New footage shows 7.4-magnitude quake hit TV studio live on air as 80 are trapped in tunnels and death toll hits nine

New footage shows 7.4-magnitude quake hit TV studio live on air as 80 are trapped in tunnels and death toll hits nine
New footage shows 7.4-magnitude quake hit TV studio live on air as 80 are trapped in tunnels and death toll hits nine

By David Averre

11:31 03 Apr 2024, updated 13:28 03 Apr 2024

Share or comment on this article:

A group of terrified Taiwanese citizens looked to be heading to an early grave as a huge earthquake sent a 10-storey building hurting towards them – only for the structure to grind to a halt at a near-45-degree angle.

Shocking footage captured by security cameras showed the moment the red brick building shook violently and began to fall, spraying dust and debris into the street below as the people below sprinted for safety or dove into their cars for protection.

For a second it looked as though they were doomed to be crushed by tons of bricks and mortar, but thanks to Taiwan’s strict building regulations the earthquake-proof property miraculously remained standing, saving dozens of lives.

The magnitude-7.4 quake struck just before 8:00 am local time (0000 GMT), with the United States Geological Survey (USGS) putting the epicenter 18 kilometers (11 miles) south of Taiwan’s Hualien City, at a depth of 34.8 kilometers.

Nine people are confirmed dead – several of whom perished in a landslide on a mountain road out of Hualien next to the entrance of a tunnel.

Breathtaking images showed how the road approaching the tunnel was completely wiped out by the landslide, with boulders smashing the tarmac to bits and sending it crumbling into the valley below.

The magnitude-7.4 quake struck just before 8:00 am local time (0000 GMT), with the United States Geological Survey (USGS) putting the epicenter 18 kilometers (11 miles) south of Taiwan’s Hualien City, at a depth of 34.8 kilometers.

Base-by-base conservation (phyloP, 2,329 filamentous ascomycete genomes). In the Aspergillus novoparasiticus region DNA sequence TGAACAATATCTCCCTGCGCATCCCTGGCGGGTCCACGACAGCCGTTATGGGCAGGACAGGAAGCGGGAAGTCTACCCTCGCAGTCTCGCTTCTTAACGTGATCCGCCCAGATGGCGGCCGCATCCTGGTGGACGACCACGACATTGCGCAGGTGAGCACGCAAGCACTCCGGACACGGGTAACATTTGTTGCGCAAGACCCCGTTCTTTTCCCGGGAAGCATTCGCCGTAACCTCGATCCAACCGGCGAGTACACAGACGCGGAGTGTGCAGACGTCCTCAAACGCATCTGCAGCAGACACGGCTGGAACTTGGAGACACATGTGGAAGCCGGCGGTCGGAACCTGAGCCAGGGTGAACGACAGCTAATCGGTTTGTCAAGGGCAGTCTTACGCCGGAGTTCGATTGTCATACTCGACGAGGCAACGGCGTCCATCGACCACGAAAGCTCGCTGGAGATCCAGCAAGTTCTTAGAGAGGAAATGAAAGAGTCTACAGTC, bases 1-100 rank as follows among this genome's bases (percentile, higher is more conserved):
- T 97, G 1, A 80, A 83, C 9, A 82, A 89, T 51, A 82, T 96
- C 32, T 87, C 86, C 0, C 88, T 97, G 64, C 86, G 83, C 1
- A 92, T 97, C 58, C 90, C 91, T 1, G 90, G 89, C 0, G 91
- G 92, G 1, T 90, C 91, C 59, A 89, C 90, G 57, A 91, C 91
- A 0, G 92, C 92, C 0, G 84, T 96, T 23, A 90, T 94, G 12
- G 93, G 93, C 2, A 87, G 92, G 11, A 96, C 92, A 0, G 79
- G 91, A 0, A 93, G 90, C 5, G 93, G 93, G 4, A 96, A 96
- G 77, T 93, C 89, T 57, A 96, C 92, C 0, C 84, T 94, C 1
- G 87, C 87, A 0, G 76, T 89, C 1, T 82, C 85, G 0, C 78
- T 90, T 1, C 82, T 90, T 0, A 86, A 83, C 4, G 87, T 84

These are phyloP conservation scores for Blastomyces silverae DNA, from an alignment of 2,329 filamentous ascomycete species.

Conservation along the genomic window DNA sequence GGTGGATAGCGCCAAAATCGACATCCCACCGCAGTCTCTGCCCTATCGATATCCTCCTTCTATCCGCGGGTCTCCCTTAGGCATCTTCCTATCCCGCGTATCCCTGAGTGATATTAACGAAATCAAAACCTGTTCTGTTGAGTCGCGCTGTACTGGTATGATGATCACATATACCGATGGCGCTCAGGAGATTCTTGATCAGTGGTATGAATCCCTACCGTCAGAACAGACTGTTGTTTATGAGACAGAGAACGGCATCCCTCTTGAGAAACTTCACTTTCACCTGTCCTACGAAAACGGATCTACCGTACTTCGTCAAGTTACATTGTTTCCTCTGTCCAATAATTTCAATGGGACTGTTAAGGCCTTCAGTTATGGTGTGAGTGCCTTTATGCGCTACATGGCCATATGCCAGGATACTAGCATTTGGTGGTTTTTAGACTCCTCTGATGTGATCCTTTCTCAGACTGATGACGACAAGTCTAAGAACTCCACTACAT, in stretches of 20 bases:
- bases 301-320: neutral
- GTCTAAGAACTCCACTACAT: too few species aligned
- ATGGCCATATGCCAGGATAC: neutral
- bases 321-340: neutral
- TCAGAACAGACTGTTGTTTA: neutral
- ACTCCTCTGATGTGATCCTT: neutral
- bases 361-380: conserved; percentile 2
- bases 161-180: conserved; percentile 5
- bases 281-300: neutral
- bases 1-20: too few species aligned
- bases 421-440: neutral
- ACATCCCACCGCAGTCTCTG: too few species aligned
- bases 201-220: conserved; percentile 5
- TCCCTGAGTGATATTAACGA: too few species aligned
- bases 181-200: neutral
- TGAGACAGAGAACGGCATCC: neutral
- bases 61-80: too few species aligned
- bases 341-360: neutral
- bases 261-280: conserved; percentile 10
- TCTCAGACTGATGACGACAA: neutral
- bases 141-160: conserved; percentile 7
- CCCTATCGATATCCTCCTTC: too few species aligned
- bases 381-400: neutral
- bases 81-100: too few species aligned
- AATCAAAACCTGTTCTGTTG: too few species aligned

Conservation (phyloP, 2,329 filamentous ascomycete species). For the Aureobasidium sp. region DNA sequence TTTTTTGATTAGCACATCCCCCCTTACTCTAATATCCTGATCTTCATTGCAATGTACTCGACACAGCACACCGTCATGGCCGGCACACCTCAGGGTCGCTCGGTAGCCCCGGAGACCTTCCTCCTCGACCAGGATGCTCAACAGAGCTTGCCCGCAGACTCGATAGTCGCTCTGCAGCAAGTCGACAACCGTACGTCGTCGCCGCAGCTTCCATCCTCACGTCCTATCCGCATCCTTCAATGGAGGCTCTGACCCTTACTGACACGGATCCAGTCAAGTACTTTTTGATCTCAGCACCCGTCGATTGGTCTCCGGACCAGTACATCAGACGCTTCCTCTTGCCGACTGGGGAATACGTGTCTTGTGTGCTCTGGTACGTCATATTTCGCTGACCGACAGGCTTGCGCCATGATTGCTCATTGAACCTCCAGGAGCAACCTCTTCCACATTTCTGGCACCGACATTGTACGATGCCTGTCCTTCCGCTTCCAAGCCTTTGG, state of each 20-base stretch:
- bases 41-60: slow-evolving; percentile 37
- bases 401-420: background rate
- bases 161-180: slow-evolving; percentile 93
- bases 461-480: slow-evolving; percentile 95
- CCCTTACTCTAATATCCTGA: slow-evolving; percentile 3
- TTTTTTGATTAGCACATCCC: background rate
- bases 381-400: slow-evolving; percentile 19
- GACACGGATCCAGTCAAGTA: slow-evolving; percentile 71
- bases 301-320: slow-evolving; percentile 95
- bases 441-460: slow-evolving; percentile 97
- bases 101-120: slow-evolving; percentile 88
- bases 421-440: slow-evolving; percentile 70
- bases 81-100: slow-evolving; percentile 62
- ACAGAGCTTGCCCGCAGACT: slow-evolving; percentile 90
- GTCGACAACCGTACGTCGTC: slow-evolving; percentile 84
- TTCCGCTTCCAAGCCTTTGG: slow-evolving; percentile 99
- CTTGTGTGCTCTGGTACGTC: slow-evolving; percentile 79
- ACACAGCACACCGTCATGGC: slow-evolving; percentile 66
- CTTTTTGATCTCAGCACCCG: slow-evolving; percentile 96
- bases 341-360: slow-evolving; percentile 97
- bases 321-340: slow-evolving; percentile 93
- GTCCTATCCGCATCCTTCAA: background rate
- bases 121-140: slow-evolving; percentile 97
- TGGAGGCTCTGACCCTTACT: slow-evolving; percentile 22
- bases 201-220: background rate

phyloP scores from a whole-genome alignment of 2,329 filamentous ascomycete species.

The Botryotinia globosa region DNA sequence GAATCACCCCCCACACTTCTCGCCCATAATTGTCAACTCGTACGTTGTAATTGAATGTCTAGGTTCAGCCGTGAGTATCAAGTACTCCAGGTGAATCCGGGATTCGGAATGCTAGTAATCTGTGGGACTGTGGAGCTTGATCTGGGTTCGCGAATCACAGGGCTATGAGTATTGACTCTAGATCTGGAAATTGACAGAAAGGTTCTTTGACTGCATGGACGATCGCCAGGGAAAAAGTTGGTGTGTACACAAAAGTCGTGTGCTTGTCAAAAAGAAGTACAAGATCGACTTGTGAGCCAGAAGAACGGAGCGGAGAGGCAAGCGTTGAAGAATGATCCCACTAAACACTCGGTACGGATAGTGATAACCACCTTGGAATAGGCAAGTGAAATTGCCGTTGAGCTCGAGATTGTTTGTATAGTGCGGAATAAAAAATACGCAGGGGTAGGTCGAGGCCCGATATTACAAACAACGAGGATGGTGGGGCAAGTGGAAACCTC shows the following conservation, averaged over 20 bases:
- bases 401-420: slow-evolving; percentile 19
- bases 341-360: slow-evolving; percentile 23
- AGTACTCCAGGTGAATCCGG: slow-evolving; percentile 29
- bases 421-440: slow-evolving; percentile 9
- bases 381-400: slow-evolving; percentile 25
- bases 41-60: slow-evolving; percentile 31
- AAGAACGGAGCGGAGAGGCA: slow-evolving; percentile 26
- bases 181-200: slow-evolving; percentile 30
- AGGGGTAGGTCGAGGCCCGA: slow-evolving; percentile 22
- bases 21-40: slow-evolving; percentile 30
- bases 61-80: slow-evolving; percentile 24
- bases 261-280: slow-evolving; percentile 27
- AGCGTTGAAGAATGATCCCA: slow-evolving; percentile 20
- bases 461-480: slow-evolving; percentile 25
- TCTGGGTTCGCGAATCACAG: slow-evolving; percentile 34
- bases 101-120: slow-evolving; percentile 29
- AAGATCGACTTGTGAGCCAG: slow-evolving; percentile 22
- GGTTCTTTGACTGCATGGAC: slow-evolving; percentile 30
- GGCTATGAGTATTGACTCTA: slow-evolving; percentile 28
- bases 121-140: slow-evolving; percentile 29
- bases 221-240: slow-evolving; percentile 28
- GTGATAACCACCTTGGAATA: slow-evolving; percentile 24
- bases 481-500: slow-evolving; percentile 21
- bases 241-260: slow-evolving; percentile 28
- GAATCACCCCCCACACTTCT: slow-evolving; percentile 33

Shocking footage captured by security cameras showed the moment the red brick building shook violently and began to fall
For a second it looked as though the terrified people in the street were doomed to be crushed by tons of bricks and mortar
Somehow the earthquake-proofed property miraculously remained standing, saving dozens of lives
This photo taken by Taiwan’s Central News Agency (CNA) on April 3, 2024 shows a damaged building in Hualien, after a major earthquake hit Taiwan’s east

Now large-scale rescue efforts are underway as workers rush to free dozens of people trapped under the rubble of their homes.

Photos have shown teams in protective clothing squeezing themselves into small gaps to pull out injured citizens.

More than 900 people are reported to have been injured by the National Fire Service, with 127 believed trapped.

Around 80 of those are stuck in motorway tunnels around Hualien – a mountain-ringed coastal city of around 100,000 people that has been cut off by the quake.

Morning news broadcasts were interrupted by the brutal tremor, with a clip from one newsroom’s cameras showing how studio lights swung erratically from the ceiling while a newsreader was almost knocked over as the floor trembled beneath her feet.

The presenter, who remained incredibly composed, tried to continue narrating from the teleprompter but fell back and had to brace herself on the screens behind.

Officials said the quake was the strongest to shake the island in decades, and warned of more tremors in the days ahead.

The quake and aftershocks also caused 24 landslides and damage to 35 roads, bridges and tunnels.

Social media was awash with shared video and images from around the country of buildings swaying as the quake struck, while others partially collapsed and debris sprayed into the streets.

Traffic along the east coast was at a virtual standstill, with landslides and falling debris hitting tunnels and roads in the mountainous region. Those caused damage to vehicles.

A massive landslide following the brutal earthquake in Hualien wiped away a main road
This handout from the Hualien Fire Department taken and released on April 3, 2024 shows a man looking at debris across a road in Hualien, after a major earthquake hit Taiwan’s east.